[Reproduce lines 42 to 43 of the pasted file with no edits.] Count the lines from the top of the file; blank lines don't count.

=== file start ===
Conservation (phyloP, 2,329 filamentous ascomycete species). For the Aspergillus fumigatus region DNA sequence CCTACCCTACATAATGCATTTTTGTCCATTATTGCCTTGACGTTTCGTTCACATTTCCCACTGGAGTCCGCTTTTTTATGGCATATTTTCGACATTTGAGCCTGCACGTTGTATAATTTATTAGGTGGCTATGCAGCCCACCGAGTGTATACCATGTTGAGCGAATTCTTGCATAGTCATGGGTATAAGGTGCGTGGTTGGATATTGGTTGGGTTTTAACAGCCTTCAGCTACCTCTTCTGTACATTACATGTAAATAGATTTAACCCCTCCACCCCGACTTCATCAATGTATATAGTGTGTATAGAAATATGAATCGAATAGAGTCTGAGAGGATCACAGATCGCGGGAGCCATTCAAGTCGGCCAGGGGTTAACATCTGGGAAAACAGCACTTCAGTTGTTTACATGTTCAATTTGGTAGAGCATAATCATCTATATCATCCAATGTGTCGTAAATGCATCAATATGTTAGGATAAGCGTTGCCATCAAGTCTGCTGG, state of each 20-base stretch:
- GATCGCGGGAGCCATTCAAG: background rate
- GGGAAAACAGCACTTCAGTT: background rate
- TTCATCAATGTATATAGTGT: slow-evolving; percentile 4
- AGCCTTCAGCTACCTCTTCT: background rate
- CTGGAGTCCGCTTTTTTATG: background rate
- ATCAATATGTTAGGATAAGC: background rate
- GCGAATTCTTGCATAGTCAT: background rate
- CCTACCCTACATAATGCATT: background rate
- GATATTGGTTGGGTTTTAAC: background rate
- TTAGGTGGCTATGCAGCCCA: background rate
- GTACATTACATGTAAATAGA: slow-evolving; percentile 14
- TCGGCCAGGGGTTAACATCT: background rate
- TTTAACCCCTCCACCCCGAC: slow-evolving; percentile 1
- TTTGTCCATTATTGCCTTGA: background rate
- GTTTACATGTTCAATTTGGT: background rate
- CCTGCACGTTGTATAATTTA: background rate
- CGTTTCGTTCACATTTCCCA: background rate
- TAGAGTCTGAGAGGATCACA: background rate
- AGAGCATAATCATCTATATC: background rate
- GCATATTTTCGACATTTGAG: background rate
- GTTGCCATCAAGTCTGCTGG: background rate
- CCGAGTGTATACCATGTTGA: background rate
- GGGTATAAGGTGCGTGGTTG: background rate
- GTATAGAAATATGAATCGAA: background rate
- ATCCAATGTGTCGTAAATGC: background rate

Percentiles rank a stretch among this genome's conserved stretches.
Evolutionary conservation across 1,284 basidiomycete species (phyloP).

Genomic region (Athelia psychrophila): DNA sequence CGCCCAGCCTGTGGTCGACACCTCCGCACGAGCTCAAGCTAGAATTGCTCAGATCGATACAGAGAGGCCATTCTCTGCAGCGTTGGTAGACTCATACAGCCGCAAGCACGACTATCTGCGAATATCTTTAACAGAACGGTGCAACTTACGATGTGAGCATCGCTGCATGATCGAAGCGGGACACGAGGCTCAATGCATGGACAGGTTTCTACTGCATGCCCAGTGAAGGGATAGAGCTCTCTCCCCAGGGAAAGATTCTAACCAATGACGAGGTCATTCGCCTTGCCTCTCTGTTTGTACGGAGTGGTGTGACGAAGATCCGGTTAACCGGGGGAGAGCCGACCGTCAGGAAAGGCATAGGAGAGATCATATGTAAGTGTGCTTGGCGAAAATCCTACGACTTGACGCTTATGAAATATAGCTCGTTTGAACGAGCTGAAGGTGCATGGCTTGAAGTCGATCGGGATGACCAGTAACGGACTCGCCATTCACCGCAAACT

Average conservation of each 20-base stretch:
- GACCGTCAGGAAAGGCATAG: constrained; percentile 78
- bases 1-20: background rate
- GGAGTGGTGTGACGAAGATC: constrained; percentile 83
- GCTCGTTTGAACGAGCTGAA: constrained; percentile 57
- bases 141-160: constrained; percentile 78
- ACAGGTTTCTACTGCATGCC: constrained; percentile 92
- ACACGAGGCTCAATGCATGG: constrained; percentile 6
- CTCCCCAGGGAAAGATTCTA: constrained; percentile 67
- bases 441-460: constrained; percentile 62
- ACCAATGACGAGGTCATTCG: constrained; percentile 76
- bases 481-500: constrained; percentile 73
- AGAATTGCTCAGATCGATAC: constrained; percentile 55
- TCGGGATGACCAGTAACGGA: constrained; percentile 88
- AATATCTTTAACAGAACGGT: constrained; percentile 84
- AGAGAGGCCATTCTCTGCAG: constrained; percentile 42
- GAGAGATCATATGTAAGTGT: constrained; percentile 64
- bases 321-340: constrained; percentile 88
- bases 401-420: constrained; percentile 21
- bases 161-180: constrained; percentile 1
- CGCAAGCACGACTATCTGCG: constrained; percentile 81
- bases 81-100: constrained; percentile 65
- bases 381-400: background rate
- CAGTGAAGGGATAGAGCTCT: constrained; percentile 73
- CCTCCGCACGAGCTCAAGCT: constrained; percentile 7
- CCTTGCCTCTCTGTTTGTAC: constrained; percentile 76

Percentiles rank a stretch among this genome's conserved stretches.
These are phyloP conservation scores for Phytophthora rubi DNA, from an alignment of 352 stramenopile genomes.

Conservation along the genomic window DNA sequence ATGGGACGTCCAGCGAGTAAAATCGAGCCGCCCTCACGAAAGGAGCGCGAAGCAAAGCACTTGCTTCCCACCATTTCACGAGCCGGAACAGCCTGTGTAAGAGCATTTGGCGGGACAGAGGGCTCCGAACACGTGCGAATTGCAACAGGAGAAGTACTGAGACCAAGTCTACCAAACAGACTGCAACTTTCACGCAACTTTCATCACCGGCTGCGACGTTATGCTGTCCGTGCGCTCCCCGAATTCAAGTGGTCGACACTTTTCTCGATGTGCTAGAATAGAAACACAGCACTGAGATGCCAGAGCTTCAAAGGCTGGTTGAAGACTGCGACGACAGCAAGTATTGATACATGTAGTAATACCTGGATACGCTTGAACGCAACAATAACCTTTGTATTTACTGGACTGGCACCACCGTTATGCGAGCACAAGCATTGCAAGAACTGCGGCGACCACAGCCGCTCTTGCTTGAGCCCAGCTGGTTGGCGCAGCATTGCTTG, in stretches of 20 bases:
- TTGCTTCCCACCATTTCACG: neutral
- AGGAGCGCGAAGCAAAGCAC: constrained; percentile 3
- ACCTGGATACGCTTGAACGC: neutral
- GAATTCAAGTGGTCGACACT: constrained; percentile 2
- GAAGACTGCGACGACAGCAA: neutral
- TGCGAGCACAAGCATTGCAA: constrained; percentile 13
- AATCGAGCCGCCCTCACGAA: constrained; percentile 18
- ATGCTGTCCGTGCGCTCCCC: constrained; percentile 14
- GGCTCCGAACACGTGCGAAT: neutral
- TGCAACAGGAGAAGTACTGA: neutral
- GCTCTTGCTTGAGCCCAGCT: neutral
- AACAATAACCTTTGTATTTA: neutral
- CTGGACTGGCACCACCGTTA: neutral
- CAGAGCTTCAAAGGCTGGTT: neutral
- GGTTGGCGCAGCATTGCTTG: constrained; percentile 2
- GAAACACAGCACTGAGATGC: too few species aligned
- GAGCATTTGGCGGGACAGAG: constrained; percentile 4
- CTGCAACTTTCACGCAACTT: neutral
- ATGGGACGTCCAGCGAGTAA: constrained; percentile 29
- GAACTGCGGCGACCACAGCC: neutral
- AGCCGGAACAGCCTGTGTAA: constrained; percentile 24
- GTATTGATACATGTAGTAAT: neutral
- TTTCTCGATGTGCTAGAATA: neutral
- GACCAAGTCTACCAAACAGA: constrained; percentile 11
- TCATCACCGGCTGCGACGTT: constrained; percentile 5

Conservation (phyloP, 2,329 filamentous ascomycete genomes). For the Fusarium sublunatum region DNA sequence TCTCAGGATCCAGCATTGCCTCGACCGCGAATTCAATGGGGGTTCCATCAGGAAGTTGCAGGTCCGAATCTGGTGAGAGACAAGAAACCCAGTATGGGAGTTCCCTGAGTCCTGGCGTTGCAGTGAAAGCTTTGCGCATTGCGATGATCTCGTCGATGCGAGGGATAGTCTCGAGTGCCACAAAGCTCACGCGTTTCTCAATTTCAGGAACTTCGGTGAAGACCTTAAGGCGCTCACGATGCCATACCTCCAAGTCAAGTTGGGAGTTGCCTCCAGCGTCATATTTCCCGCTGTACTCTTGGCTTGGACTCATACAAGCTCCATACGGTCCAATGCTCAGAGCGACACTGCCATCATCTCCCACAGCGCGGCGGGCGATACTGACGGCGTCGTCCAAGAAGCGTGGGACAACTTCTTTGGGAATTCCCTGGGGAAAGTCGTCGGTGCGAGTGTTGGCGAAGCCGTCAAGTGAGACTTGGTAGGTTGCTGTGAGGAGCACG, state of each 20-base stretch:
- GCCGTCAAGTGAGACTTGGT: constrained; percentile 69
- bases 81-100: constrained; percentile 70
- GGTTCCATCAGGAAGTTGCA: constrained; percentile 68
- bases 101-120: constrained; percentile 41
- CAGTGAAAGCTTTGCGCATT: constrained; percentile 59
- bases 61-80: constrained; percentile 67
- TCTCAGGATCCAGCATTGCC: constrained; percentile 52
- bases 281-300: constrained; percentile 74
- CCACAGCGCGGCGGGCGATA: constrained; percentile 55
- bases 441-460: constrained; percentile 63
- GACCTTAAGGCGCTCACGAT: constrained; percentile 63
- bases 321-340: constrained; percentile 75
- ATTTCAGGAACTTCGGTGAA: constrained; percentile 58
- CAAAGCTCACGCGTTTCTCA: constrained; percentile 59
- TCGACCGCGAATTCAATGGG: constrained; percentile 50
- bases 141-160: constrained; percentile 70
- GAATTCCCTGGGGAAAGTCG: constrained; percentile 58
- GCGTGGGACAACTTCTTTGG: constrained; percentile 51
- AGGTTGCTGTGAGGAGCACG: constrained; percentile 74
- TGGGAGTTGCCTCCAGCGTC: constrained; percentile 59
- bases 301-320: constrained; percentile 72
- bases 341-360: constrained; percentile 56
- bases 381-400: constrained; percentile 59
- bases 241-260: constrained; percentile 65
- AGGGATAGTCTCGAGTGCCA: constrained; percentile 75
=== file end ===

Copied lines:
- AGAATTGCTCAGATCGATAC: constrained; percentile 55
- TCGGGATGACCAGTAACGGA: constrained; percentile 88